Thomas Auton was born on 14 February 1864 in Uffculme, Cullompton, Devon, probably the fifth of the six children of John and Mary Ann Auton. His birth was registered in the 1st quarter of 1864 in the Tiverton, Devon, registration district.
In the 1871 census he is shown as a scholar living at Pound Farm, Burlescombe, Devon, with his parents and three siblings: John Auton (1858-1924), William Auton (1859-1939) and Elizabeth Auton (b.1869). His father and brothers were listed as agricultural labourers.
The 1881 census lists him as a factory operative residing in Coldharbour Terrace, Uffculme, Devon, with his parents, who were both recorded as factory operatives, and his sister, Elizabeth, who shown as a scholar.
On 20 June 1886 he married Phillis Points (1863-1929) at Christ Church, Victoria Road, Erith, Kent, where the marriage register shows his profession as 'Railway service' and gives both their addresses as 25 Wheatley Terrace, Erith. Their daughter, Phillis Auton (1889-1957) was born on 20 October 1889 in the St George Hanover Square registration district, Westminster. When their daughter was baptised on 18 May 1890 in St Michael's Church, Long Lane, Flordon, Norwich, Norfolk, the baptismal register lists his occupation as a confidential railway messenger.
In the 1891 census he is recorded as a head messenger residing in Parliament Mansions, Orchard Street, Westminster, (near Great Peter Street), with his wife & daughter and he was listed there on electoral registers form 1893 to 1899.
The 1901 census describes him as 'Housekeeper. Care of Offices', living at at District Railway Offices, York Street, Westminster, with his wife & daughter and was shown there on electoral registers from 1904 to 1912. (York Street was subsequently renamed about 1917-1920 as Petty France).
He described himself as a 'Housekeeper employed by the District Railway' on the 1911 census, residing at Electric Railway House, Broadway, Westminster, with his wife and daughter. When his wife died in January 1926 the family was living at 17 Palmer Street, Westminster.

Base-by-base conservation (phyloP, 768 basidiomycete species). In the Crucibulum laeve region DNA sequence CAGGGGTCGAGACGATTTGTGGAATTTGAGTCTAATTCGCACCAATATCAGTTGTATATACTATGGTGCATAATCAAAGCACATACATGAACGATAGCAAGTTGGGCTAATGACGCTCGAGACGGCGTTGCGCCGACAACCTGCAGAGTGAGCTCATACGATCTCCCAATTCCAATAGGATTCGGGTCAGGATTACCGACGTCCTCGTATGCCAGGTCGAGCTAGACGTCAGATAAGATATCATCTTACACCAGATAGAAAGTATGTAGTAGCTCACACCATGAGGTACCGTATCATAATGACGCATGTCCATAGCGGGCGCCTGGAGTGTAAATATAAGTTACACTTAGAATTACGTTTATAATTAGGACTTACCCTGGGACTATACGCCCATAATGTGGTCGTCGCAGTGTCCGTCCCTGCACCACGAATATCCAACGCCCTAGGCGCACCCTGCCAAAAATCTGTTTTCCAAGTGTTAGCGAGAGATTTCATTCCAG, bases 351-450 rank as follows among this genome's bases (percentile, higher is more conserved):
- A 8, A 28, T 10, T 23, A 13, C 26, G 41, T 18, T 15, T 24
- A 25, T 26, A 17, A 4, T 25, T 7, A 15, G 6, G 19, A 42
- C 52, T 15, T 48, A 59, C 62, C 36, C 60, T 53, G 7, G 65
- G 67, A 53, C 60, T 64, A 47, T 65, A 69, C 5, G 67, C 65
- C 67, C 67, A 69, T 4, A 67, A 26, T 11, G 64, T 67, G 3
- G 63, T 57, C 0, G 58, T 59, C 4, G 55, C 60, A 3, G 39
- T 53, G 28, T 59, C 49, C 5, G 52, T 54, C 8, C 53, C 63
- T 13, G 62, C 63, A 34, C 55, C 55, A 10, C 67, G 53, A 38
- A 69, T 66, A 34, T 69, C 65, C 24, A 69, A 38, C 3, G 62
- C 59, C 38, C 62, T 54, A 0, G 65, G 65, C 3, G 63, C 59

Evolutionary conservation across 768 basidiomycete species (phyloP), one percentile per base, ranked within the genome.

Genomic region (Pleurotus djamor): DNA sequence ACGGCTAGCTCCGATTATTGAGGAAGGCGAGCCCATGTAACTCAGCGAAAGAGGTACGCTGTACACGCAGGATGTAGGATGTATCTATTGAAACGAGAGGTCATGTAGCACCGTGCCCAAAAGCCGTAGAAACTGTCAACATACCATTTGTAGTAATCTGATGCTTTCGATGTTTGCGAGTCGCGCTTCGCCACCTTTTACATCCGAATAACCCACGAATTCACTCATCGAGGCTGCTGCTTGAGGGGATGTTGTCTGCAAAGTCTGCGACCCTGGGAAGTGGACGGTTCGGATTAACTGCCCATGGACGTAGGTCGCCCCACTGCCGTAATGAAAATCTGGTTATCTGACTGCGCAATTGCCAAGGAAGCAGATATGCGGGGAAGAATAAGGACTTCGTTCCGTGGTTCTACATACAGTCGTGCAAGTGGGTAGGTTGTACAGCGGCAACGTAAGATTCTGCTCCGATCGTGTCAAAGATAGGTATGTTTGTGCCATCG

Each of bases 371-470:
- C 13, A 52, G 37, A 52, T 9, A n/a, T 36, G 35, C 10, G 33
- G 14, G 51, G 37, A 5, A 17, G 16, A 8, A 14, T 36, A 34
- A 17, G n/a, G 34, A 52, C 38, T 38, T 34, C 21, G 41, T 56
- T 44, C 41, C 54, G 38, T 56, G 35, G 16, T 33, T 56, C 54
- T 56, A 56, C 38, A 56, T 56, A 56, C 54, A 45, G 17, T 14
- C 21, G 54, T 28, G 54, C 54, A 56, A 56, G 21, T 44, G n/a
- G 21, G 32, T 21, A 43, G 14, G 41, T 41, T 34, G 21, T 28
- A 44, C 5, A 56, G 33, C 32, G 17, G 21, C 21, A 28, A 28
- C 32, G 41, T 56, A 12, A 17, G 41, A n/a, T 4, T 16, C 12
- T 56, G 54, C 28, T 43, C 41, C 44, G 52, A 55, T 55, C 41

The District Railway's Metadyne website states "Prominent on Broadway's south-east flank wall is a very large foundation stone (there is another, less prominent, along the south west wall). This foundation stone invites the curious to puzzle about how it manages to show a laying date by HQ Housekeeper Thomas Auton as well as his retiring date the following year. In fact the laying date was not actually cut until some time after it had been laid and the date of Auton's actual retirement (in February 1929) was by then known. In a cavity in the stone is a time capsule containing interesting artefacts relating to the Underground companies. The capsule itself was made by Mr Auton (a talented amateur mechanic) and consists of an 12½-inch long copper cylinder with an inner brass cylinder, the two separated by an infill of paraffin wax. The outer copper cylinder was fashioned from the injector pipe of a District Railway steam locomotive. We do not know which one but locomotive No 33 was scrapped in 1925 and seems a likely candidate. (The other cylinder made by Auton contains photos and a half crown and was suspended in one of the steel piles in January 1928). Auton had joined the District Railway in 1886 and became housekeeper when District first moved its offices to the site. The foundation stone along the south-east frontage of the Holden block. Auton was Housekeeper (building manager) of the HQ buildings for 30 years of his 43-year career".
So we know that he worked for the Metropolitan District Railway Company (part of the organisation, Underground Electric Railways Company of London which commissioned 55 Broadway) for 43 years (1886 - 1929, we think). Housekeeper 1899 – 1929. We are not told his job for the first 23 years but we know he was a confidential railway messenger when his daughter was baptised in May 1890. He was chosen to lay a foundation stone at 55 Broadway on 24 September 1928.
The 1939 England and Wales Register shows him as a retired District Railway housekeeper living at 35 Pier Avenue, Whitstable, Kent, with his daughter. He died, aged 80 years, his death being recorded in the 1st quarter of 1945 in the Bridge registration district, Kent.
Credit for this entry to: Andrew Behan.